LIVE UPDATES: Pope Francis in the U.S.
"We must not be taken aback by their numbers," he said. "But rather view them as persons, seeing their faces and listening to their stories."
The pope is now in New York. His motorcade was mobbed as he arrived at St. Patrick's Cathedral. He will speak at the United Nations Friday.
Pope Francis left a powerful impression in Washington. He was the first pope in history to address a joint session of Congress. But it wasn't just a big day for him, it was also a monumental day for Bay Area residents who traveled to the nation's capital to hear him speak.
VIDEO: Pope Francis' speech before joint meeting of Congress
Cheers erupted from the crowd as Pope Francis stepped out to greet the thousands of invited guests who watched from the capitol steps. Among them, many people who were lucky enough to score seats below the balcony. Heidi Kuhn of San Rafael took video from her front row seat.
"I had shivers," she said.
Heidi and her husband Gary were invited guests of House Minority Leader Nancy Pelosi. They founded Roots of Peace, a nonprofit organization dedicated to ridding the world of land mines. ABC7 News Anchor Cheryl Jennings has documented their heroic efforts in Afghanistan. The Kuhns watched the pope's historic address to Congress in awe.
"Oh, I thought it was great," said Gary. "Right at the beginning he got the audience when he said, 'land of the free and home of the brave.' You know, it struck a chord with Americans, obviously."
Heidi actually met with Pope Francis before in 2013. ABC7 News Anchor Cheryl Jennings has a special relationship with Kuhn.
"Yes, she and her daughter talked with Pope Francis in Rome about land mine issues, which is part of the work of Roots of Peace," Jennings said. "You heard the pope today, talking about the importance of environmental issues."
PHOTOS: Pope Francis arrives in New York City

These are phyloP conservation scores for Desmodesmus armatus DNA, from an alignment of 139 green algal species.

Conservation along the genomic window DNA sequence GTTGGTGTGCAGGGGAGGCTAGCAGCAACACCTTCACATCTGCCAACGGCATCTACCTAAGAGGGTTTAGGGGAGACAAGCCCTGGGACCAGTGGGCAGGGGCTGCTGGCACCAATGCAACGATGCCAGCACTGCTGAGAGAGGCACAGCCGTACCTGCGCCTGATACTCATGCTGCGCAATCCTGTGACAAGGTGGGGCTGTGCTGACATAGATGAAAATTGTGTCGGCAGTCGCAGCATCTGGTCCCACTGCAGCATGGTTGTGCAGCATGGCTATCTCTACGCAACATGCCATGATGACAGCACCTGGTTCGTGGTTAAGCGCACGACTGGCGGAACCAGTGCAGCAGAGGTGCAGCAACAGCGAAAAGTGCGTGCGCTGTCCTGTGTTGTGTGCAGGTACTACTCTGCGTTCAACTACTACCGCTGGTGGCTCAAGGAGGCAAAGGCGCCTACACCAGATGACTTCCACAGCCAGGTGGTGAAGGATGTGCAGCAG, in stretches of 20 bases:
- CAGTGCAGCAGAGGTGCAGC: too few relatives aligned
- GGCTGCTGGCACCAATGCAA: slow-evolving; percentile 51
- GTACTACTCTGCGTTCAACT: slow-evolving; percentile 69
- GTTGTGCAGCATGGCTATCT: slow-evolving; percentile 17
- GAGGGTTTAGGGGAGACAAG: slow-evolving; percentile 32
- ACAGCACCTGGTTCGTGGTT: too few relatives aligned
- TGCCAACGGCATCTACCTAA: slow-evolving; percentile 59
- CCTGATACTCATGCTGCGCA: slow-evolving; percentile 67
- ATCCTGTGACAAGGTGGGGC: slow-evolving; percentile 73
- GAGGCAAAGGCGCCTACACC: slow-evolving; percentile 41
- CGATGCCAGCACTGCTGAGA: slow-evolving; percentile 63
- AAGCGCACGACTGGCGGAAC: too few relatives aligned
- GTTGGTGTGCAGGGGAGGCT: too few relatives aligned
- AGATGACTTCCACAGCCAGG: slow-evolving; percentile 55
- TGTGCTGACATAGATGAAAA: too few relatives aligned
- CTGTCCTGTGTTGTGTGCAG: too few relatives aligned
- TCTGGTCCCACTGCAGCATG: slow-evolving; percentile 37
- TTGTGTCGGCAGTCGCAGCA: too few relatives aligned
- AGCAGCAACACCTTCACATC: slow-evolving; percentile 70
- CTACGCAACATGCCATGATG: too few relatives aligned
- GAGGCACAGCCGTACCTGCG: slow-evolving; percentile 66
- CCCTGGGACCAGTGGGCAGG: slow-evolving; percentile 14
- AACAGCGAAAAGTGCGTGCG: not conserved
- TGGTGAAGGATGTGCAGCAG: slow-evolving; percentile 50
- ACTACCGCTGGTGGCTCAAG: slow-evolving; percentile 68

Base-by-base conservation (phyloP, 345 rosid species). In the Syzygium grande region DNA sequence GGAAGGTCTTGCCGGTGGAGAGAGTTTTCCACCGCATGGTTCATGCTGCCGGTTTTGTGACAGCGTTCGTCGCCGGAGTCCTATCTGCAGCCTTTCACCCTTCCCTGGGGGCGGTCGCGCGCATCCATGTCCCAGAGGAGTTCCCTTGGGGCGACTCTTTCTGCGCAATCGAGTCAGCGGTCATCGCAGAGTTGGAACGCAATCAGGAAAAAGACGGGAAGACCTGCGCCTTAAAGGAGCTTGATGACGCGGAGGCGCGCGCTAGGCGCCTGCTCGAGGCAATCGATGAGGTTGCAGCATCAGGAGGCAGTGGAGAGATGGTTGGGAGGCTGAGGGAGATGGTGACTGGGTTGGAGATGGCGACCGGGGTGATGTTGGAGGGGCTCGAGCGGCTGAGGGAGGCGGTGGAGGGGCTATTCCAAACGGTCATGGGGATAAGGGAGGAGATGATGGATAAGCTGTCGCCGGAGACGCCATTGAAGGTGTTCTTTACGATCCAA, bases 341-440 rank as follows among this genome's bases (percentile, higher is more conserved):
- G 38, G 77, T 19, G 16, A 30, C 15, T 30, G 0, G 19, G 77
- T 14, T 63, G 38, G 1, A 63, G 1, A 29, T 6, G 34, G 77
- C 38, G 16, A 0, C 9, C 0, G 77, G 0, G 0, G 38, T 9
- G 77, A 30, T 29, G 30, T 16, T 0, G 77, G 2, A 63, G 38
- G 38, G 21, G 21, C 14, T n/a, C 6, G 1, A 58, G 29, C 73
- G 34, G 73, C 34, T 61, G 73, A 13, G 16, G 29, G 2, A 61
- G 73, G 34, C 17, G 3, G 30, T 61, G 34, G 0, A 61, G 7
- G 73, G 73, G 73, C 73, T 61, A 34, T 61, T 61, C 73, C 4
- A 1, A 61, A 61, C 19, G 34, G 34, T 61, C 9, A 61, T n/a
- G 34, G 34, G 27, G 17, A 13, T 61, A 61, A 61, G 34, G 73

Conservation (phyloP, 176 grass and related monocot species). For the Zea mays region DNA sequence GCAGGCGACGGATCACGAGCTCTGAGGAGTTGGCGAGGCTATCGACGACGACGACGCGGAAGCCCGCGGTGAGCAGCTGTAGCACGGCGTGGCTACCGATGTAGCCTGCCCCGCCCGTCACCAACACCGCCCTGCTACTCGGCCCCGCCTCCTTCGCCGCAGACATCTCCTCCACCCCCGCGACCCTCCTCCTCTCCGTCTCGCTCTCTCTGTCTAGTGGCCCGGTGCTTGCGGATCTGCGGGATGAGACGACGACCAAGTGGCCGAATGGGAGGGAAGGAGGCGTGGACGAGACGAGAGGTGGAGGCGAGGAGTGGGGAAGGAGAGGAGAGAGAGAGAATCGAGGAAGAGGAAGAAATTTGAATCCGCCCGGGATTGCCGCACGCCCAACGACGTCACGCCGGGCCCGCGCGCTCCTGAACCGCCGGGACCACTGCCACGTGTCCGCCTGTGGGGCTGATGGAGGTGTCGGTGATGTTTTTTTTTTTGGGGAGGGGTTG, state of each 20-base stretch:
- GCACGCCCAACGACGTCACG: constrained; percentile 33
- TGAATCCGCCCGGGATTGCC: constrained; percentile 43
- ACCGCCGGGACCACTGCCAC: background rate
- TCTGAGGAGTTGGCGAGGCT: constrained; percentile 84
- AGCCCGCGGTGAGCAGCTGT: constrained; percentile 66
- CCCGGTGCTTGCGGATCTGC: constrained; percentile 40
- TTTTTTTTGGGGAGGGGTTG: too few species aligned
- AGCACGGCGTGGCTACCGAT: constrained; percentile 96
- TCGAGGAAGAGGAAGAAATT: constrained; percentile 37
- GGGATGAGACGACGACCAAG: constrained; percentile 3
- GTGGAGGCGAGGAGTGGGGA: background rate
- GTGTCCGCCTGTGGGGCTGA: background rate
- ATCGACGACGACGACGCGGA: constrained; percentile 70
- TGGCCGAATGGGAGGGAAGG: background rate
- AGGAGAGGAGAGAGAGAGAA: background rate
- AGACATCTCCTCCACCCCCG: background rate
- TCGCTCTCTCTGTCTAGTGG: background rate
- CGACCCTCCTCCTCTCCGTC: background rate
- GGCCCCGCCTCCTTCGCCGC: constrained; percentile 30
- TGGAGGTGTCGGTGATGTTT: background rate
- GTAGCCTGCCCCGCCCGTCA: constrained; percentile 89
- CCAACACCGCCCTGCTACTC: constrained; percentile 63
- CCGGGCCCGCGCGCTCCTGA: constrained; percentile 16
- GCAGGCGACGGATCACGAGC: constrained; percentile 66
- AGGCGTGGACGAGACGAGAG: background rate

Just down the steps from the Kuhns was Boulder Creek resident Jeff Mohler. He was one of 50,000 people issued tickets to watch the pope speak from capitol grounds.
"Whether you are a person of faith or not, you know he reached out to people to speak for their individual faith in themselves so I think that everyone pulled something away from this," he said.
A chosen few were lucky enough to secure a seat inside the capitol itself.
"Where I was sitting in the gallery, I was right directly across from the holy father," said Father James Matthews with the Diocese of Oakland. "Well, I am just very excited to be at this historical moment."
Father Matthews was a guest of East Bay Congresswoman Barbara Lee. She was overwhelmed by the message sent to Congress by the pontiff -- come together to lead the way for the entire world.
"It was a very important moment, I think, for the entire world to hear," Lee said. "He talked about persistent poverty, climate change, immigration reform, all of the quote troublesome issues that he wants us to take on."
The pope's schedule called for him to have lunch with lawmakers on Capitol Hill. Instead, he dined with a group of 300 homeless people from St. Maria's Meals, a food program run by Catholic Charities.
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Written and produced by Ken Miguel